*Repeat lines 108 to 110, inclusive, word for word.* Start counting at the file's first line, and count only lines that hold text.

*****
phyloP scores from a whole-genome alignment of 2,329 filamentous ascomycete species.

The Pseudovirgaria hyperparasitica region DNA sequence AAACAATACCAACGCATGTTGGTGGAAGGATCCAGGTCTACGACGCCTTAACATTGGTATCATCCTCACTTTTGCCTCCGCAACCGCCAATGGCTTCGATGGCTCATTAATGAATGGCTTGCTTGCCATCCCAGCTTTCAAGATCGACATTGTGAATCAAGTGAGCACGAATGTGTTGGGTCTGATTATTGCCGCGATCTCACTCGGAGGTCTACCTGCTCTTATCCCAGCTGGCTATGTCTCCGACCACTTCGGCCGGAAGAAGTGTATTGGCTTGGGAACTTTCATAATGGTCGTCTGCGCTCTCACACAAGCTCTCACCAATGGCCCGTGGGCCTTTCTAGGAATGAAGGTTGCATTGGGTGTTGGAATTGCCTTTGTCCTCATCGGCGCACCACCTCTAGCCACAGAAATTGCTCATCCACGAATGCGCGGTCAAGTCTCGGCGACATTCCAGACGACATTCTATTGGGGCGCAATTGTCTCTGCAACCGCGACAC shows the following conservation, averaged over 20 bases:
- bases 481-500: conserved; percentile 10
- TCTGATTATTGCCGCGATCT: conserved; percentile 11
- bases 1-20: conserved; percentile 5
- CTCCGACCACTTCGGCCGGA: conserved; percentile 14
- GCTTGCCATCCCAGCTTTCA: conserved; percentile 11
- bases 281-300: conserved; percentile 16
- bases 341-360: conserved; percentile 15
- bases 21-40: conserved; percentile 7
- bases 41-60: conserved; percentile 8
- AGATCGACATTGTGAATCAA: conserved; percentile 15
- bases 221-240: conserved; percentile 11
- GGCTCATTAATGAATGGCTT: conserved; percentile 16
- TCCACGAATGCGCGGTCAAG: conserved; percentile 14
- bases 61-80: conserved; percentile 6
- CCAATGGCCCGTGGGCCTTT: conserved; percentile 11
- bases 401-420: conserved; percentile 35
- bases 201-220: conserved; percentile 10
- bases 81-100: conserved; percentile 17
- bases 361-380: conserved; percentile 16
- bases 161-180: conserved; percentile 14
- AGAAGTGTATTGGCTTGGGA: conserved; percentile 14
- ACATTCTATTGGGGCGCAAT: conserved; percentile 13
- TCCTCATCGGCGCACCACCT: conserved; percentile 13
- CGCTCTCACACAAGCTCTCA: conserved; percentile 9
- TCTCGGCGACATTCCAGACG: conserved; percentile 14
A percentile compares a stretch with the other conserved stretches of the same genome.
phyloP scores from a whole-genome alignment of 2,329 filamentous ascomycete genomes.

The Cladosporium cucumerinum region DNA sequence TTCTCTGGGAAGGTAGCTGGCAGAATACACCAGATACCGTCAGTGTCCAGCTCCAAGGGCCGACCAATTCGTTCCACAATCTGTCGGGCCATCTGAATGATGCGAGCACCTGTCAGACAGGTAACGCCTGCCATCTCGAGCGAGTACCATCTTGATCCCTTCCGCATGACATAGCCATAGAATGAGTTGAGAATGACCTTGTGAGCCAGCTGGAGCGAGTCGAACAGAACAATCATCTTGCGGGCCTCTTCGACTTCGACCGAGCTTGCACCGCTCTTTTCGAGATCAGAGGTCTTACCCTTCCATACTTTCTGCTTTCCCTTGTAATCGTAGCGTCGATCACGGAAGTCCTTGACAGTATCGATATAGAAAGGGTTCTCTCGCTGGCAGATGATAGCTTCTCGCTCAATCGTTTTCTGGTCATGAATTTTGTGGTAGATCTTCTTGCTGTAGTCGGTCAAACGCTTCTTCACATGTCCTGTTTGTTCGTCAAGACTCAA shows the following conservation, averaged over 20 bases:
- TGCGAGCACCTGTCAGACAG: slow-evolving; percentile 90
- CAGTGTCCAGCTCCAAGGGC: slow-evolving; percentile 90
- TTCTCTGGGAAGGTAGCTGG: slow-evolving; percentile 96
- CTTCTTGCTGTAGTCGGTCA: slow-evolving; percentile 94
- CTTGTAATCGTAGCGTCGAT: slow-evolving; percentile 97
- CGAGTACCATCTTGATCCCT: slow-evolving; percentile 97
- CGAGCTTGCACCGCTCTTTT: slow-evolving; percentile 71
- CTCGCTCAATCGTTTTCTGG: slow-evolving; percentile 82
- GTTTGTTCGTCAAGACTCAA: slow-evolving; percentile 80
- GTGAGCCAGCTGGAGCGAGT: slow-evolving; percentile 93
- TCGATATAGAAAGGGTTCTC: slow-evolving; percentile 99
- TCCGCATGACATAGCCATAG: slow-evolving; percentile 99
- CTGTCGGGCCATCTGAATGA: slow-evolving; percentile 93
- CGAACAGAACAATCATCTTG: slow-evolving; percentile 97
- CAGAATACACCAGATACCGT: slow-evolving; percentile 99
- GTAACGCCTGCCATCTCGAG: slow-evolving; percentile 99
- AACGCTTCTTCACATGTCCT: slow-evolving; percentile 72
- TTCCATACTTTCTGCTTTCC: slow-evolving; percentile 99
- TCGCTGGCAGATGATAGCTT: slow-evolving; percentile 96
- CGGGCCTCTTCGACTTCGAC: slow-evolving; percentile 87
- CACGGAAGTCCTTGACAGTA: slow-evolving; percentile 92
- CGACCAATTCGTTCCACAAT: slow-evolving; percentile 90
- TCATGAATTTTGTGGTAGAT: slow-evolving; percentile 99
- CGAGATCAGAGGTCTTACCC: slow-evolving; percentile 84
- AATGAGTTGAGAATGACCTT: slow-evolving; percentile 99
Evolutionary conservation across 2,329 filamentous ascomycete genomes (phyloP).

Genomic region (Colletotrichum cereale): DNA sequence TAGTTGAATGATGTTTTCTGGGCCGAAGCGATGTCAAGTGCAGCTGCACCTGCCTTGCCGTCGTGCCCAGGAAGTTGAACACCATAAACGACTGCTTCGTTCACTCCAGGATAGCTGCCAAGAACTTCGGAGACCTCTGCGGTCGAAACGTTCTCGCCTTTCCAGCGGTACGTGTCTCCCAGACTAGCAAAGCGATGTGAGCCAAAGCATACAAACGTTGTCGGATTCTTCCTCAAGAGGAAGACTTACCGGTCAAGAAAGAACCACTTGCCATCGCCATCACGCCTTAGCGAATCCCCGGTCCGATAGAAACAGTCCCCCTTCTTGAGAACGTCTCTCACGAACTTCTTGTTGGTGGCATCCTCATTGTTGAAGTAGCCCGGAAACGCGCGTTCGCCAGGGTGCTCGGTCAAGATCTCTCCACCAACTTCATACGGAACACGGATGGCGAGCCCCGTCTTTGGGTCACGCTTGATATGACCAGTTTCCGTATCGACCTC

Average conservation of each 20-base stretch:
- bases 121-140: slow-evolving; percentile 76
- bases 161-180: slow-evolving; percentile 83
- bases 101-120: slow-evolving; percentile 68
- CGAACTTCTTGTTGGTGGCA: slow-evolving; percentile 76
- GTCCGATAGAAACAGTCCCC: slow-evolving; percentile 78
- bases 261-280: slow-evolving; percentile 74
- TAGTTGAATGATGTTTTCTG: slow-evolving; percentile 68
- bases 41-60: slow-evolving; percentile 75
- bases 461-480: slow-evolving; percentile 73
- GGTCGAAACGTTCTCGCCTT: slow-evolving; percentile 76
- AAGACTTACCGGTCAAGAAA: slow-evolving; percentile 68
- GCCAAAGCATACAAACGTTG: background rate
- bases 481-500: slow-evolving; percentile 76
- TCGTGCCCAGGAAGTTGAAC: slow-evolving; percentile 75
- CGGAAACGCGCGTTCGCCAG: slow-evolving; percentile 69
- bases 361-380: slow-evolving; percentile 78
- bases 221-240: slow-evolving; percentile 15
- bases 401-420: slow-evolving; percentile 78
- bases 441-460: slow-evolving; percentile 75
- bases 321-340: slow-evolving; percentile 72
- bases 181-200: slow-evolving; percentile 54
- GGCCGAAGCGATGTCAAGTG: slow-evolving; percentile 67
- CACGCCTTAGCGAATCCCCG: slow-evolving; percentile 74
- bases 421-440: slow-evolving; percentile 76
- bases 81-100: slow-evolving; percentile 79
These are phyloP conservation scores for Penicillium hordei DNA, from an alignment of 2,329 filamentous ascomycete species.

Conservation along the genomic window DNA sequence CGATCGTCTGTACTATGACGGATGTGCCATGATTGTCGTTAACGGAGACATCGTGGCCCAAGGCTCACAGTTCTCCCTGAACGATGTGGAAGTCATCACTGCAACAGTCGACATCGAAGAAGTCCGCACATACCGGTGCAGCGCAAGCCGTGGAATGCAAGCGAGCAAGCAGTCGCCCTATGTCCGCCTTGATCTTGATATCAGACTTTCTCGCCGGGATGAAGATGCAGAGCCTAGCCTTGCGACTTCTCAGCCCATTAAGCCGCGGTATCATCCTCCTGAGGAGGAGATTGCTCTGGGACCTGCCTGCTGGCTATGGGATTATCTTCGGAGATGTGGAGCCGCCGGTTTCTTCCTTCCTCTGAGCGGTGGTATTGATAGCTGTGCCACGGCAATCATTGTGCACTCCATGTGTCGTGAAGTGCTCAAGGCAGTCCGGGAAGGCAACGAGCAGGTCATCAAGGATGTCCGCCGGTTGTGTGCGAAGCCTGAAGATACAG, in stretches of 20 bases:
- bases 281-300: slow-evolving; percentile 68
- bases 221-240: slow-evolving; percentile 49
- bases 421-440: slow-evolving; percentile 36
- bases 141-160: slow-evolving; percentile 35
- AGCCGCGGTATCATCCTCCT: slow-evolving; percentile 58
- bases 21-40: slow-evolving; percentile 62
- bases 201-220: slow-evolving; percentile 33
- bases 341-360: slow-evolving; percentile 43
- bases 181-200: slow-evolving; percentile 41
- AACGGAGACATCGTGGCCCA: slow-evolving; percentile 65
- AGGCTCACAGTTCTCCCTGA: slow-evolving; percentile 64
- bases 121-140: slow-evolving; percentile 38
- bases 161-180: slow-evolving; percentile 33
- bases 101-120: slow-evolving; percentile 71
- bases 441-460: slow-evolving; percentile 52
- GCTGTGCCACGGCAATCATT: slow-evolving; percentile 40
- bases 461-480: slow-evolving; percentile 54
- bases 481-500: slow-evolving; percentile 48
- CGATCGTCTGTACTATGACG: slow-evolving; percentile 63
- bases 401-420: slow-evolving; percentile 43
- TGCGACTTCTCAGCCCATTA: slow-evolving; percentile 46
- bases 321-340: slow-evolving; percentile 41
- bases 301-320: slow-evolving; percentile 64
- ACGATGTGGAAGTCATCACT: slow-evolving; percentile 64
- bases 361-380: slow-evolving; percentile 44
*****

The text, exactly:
- bases 301-320: slow-evolving; percentile 64
- ACGATGTGGAAGTCATCACT: slow-evolving; percentile 64
- bases 361-380: slow-evolving; percentile 44